UNITED STATES: After Boston, fear of backlash against Muslim students

Dan Berrett, The Chronicle of Higher Education 27 April 2013 Issue No:269   When she learned that two bombs had been detonated at the Boston Marathon, one thought crossed Ifrah Inam's mind: "Oh God, don't let it be a Muslim." This is an article from The Chronicle of Higher Education , America’s leading higher education publication. It is presented here under an agreement with University World News . The day after the bombing, the student in the pharmacy programme at the Massachusetts College of Pharmacy and Health Sciences in Boston briefly considered visiting Boylston Street, the site of the attack. She decided not to, in part because she worried what the reaction might be to her hijab . "You couldn't help but be paranoid," said Inam, who is president of her campus's Muslim Students Association. Paranoia Paranoia has been in ample supply since the two bombs killed three people and injured more than 175 others. Before the susp

THAILAND: University autonomy prompts concern over student fees

Suluck Lamubol 27 April 2013 Issue No:269   Thailand’s government is continuing to allow universities more autonomy, claiming that this will deliver administrative flexibility and freedom from state bureaucracy. But it faces opposition from students and academics concerned about fees and lack of accountability. Last month the Thai parliament approved the first readings of three bills that make the three main universities in Bangkok – Thammasat, Kasetsart and Suan Dusit Rajabhat – autonomous bodies, granting executive and administrative power to their councils instead of the universities being subject to the Ministry of Education, as they currently are. The bills mean that the universities will no longer be guaranteed state funding subsidies per student, as financial responsibility will fall on the universities, but they will receive an annual block grant from the state budget. Among Thailand’s 172 universities, there are 15 universities that are already autono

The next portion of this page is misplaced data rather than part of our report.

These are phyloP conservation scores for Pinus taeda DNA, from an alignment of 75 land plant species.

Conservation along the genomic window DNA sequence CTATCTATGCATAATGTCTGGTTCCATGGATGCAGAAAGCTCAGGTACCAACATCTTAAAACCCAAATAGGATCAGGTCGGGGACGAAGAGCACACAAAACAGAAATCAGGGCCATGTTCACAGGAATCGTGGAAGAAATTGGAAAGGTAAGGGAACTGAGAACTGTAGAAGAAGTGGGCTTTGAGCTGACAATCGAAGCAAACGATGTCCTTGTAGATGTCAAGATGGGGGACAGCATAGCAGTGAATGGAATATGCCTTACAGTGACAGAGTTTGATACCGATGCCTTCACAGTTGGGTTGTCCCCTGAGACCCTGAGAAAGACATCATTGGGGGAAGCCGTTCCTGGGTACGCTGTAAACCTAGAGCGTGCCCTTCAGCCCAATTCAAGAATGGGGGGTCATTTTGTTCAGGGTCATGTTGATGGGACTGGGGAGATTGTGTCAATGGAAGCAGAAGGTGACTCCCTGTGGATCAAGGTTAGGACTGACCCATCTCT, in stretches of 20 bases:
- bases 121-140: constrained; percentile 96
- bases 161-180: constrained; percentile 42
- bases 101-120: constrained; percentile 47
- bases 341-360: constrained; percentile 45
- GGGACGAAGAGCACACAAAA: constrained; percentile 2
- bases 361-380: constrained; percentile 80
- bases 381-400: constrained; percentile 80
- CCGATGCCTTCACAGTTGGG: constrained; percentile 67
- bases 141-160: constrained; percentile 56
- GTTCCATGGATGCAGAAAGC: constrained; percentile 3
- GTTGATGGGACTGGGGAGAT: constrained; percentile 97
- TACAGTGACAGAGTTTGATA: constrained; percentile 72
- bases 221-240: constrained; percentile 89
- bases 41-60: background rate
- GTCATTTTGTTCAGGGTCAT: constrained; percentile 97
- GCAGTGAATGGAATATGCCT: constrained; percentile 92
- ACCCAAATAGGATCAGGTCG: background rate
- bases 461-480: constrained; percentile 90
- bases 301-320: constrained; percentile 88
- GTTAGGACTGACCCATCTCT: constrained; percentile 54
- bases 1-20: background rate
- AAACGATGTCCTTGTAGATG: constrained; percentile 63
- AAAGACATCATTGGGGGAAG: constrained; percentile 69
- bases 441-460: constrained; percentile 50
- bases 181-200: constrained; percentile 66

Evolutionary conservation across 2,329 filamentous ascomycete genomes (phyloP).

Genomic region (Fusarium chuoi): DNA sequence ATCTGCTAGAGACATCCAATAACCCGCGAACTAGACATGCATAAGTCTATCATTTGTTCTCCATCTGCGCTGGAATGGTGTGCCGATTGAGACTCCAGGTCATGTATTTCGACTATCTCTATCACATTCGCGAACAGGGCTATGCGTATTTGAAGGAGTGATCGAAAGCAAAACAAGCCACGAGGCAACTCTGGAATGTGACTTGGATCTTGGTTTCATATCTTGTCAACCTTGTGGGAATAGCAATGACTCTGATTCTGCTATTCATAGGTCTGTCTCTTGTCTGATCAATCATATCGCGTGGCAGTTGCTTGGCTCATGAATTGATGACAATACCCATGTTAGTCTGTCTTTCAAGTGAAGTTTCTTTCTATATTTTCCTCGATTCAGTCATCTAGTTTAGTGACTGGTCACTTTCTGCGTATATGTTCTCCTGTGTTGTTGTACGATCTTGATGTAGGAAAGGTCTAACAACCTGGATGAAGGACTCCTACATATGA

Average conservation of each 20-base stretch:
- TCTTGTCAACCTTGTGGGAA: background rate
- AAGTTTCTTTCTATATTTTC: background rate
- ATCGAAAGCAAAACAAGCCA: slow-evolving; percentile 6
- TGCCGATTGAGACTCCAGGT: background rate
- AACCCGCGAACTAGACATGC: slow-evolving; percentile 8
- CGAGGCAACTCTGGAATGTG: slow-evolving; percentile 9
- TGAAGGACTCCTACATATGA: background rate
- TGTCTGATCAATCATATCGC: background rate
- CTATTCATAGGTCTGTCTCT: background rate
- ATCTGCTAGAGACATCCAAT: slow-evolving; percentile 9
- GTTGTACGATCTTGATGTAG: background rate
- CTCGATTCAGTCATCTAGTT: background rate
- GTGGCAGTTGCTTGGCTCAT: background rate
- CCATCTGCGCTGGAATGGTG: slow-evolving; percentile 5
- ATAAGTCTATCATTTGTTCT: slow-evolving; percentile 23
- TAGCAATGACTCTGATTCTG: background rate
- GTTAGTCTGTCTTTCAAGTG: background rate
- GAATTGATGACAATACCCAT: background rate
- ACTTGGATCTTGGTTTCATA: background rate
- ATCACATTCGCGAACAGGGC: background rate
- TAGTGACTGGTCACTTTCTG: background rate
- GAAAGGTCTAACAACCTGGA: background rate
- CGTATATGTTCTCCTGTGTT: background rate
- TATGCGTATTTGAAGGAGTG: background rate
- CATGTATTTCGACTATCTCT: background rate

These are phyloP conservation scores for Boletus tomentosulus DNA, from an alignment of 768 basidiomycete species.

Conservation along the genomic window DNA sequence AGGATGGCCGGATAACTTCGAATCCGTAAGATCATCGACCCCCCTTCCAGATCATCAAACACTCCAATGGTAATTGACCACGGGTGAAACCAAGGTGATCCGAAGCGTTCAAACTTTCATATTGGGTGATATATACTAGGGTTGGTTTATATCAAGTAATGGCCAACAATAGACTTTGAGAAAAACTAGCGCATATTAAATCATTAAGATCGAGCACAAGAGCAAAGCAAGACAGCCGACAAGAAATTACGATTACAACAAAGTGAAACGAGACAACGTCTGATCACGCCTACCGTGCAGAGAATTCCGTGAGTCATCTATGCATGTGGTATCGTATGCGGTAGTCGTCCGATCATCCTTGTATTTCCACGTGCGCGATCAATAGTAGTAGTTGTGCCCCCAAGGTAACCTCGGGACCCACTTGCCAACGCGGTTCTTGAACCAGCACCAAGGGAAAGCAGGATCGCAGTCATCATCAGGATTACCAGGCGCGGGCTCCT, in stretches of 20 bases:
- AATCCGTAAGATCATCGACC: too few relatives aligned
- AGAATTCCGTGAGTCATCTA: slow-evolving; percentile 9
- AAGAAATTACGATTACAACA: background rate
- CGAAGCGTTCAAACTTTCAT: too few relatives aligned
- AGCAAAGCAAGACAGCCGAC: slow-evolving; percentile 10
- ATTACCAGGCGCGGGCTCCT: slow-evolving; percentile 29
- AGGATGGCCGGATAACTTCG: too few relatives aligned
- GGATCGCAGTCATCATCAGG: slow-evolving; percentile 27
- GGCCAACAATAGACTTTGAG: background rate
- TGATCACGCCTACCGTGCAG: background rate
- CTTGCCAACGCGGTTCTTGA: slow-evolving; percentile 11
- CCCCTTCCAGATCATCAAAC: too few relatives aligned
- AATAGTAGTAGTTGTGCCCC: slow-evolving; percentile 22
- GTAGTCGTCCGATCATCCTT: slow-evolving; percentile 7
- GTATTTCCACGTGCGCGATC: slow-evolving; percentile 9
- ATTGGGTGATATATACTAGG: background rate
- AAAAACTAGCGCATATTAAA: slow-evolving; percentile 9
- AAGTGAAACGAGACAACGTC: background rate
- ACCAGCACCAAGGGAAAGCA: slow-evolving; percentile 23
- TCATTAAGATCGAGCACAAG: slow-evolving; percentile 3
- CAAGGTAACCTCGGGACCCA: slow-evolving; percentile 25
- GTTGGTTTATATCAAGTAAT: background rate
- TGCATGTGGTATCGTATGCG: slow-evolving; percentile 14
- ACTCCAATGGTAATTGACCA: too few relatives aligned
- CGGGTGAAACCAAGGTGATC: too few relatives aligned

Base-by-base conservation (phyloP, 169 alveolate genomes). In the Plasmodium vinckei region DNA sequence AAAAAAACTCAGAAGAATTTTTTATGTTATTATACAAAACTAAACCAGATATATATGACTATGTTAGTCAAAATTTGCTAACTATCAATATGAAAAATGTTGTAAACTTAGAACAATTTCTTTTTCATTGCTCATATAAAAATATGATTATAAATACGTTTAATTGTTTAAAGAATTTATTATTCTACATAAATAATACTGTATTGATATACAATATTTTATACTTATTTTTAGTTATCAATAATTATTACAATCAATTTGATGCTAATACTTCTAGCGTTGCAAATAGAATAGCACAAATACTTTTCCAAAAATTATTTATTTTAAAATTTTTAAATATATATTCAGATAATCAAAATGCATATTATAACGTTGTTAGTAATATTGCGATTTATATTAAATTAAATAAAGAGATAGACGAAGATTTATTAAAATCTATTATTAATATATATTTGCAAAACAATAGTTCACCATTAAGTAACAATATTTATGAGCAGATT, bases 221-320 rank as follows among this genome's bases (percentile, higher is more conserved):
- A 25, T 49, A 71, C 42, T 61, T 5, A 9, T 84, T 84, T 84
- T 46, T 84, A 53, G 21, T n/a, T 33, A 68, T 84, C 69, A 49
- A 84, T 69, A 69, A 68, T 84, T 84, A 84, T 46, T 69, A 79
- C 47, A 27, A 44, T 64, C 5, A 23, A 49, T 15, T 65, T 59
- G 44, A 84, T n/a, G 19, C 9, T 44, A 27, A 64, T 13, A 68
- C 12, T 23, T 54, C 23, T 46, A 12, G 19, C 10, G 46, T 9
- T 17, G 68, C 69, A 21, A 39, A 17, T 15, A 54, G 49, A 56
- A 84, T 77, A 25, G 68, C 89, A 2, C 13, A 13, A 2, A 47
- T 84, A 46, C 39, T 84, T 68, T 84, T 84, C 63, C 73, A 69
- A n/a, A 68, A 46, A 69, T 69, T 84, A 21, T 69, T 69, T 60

GLOBAL: Scientists sent to prison for fraudulent conduct

Geoff Maslen 25 April 2013 Issue No:269  Every year around the world, scientists and other researchers are found to have committed various acts of fraud, often after they were discovered to have manipulated research findings. But rarely do they suffer any more severe punishment than being dismissed and, occasionally, having their reputations irreparably damaged in the media. Sometimes, though, a fraudster is actually sent to jail – as happened last month when a British scientist was convicted of scientific fraud after falsifying research data. Steven Eaton became the first person to serve time under the UK’s 1999 Good Laboratory Practice Regulations and was sentenced to three months in jail. Eaton had tampered with data from pre-clinical trials of an anti-cancer drug while working at the now-closed Edinburgh branch of US pharmaceutical company Aptuit. The BBC reported that in handing down the sentence, Sheriff Michael O’Grady said had the fraud not been discovere